Wee Barkie's original rig is the same kind of beast, and some experienced people have told you it looks like a good rig. So aim to reproduce that as closely as you can and you'll have a good chance of having a pretty good rig first try. Go sailing and see if it needs any tweaks.

  22. #92
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    Default Re: A New Gaff Rig for Wee Barkie

    I would want to scrape/cut any rotten timber that's in that split and get back to clean timber before filling it with a slither of Oregon epoxied in.
    Im not sure what to use for the staining?

  23. #93
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    Default Re: A New Gaff Rig for Wee Barkie

    These where two questions I asked Matt regarding what varnish he used and wether he preferred a rigid or a sliding gooseneck on the boom below is the PM from Matt.

    [IMG][/IMG]

  24. #94
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    Default Re: A New Gaff Rig for Wee Barkie

    Quote Originally Posted by Geftb View Post
    If your painting the top of the mast white you could just scarf a few feet onto the top of your mast to get the original mast height then just stick to the plans.
    I did discuss scarfing a small 21” section on the bottom to replicate my original mast height but Tim Phillips advised against it. I presumed he deemed it unnecessary, as always conversations with Tim are very brief and to the point.

    Since I am essentially a gaff newbie and he is a master I mostly listen and follow instruction. Tim’s knowledge on Gaffers is not just Couta boat related he also owns and cruises and races aboard the 54’gaff rigged Storm Bay built in 1925.

  25. #95
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    Default Re: A New Gaff Rig for Wee Barkie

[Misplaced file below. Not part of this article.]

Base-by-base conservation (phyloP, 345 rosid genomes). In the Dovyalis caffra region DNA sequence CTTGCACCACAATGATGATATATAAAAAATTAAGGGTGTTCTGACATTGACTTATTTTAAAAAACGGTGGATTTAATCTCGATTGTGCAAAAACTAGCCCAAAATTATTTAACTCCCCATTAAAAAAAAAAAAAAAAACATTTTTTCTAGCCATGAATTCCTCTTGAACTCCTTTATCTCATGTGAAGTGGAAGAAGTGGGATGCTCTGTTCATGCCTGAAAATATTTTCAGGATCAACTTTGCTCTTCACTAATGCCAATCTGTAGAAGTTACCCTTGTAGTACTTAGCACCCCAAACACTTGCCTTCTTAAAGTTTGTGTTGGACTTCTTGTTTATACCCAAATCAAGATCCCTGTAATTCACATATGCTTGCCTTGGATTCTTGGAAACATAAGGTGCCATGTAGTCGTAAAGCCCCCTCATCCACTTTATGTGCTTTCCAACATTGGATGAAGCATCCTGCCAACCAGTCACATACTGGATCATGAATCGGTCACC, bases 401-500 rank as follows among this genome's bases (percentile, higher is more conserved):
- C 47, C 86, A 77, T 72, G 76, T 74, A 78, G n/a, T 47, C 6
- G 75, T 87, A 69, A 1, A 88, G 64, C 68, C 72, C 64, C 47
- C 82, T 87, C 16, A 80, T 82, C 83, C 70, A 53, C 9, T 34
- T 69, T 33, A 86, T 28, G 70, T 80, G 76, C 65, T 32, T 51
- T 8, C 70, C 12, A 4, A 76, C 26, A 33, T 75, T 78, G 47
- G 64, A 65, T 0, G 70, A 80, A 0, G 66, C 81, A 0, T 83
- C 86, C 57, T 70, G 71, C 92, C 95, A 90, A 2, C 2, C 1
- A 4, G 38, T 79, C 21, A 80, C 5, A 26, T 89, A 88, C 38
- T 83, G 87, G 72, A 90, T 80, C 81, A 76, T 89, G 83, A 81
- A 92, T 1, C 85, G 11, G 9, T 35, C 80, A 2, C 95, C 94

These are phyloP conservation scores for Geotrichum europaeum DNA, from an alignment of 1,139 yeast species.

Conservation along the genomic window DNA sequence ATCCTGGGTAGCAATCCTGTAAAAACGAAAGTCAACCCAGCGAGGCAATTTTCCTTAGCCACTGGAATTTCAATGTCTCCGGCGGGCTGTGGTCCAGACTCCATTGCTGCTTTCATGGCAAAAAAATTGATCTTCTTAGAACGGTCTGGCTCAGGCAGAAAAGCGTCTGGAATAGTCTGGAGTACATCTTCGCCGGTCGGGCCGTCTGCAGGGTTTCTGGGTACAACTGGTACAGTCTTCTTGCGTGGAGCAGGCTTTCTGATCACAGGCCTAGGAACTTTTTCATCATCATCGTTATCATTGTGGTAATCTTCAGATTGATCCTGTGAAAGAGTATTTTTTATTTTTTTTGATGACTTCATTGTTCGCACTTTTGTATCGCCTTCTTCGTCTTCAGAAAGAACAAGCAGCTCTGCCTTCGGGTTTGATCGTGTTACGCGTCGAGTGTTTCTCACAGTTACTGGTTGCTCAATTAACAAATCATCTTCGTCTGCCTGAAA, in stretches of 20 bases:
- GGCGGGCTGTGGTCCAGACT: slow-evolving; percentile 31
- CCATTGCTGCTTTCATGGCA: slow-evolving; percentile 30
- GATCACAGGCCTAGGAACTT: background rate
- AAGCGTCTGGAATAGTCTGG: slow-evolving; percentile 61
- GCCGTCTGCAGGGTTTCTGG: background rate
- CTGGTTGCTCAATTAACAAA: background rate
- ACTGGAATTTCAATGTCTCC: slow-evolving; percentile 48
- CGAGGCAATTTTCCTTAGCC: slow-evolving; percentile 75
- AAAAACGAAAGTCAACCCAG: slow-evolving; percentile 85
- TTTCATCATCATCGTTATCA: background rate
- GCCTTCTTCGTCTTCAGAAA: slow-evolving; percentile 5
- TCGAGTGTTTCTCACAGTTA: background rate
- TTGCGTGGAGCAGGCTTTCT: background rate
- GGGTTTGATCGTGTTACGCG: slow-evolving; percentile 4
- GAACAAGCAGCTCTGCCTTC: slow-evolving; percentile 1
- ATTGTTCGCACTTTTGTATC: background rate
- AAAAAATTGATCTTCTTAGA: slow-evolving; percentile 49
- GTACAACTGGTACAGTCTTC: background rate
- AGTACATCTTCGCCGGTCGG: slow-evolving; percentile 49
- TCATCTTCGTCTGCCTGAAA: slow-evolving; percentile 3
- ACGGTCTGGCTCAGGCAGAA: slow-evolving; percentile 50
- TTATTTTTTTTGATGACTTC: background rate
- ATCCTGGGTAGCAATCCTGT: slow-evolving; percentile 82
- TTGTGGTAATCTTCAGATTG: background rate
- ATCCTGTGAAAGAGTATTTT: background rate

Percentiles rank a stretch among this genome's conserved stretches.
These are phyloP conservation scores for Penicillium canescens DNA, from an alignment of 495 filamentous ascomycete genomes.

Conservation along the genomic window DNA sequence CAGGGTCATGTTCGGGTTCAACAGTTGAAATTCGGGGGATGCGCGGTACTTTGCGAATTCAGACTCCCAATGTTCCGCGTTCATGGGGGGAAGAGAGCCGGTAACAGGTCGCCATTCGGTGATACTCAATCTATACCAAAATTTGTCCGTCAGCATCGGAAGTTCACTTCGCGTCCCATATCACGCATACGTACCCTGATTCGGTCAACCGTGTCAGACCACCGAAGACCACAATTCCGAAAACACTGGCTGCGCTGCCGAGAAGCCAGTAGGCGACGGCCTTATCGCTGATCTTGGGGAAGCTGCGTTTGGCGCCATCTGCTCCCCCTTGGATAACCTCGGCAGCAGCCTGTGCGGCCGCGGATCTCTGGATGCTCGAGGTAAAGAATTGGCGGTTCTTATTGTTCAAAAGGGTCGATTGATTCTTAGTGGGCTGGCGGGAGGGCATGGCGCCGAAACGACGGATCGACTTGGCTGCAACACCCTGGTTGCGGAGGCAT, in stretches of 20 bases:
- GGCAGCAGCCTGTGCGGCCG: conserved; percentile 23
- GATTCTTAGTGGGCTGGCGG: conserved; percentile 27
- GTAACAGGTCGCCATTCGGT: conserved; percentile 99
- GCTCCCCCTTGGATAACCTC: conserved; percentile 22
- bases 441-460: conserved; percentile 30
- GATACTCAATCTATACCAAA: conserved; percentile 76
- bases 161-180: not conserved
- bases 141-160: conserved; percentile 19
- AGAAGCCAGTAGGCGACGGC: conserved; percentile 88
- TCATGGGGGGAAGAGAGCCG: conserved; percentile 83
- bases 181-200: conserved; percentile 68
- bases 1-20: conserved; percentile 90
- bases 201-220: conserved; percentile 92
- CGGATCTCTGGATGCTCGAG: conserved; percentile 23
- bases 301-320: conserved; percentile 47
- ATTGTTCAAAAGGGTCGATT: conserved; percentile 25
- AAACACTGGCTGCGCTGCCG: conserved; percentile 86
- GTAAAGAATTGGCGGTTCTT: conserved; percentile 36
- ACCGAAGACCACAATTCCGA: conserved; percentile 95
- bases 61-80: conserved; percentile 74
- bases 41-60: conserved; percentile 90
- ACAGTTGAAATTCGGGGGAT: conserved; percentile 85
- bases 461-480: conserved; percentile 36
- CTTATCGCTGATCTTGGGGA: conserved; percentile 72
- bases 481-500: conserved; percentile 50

I don't ordinarily fret about mast checks such as what you show in that photo --B's mast has several very deep, very wide checks up near the hounds-- but given that the edges have gone dark, and that you already have the mast down to bare wood anyway, I would seriously consider routing out the check down to fresh wood, to make sure you remove all the potential problem, and epoxying in a long, thin dutchman. In other words, pretty much what Geftb has suggested.

    Alex

  26. #96
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    Default Re: A New Gaff Rig for Wee Barkie

    Storm Bay and Jane are on the hard next to my boat. A man of few words he is. Storm Bay is an incredible vessel.

  27. #97
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    Default Re: A New Gaff Rig for Wee Barkie

    Quote Originally Posted by auscruisertom View Post
    I hear what you are saying Matt Perhaps I am moving too fast and may just need to slow things down .

    I will post the relevant information.

    Thank you Alex moving the bolsters up to the stay sail sounds like the way to go,and should stiffen things up as Matt pointed out.

    The Couta boats do not run spreaders and I will trust Tim Phillips opinion in not installing them.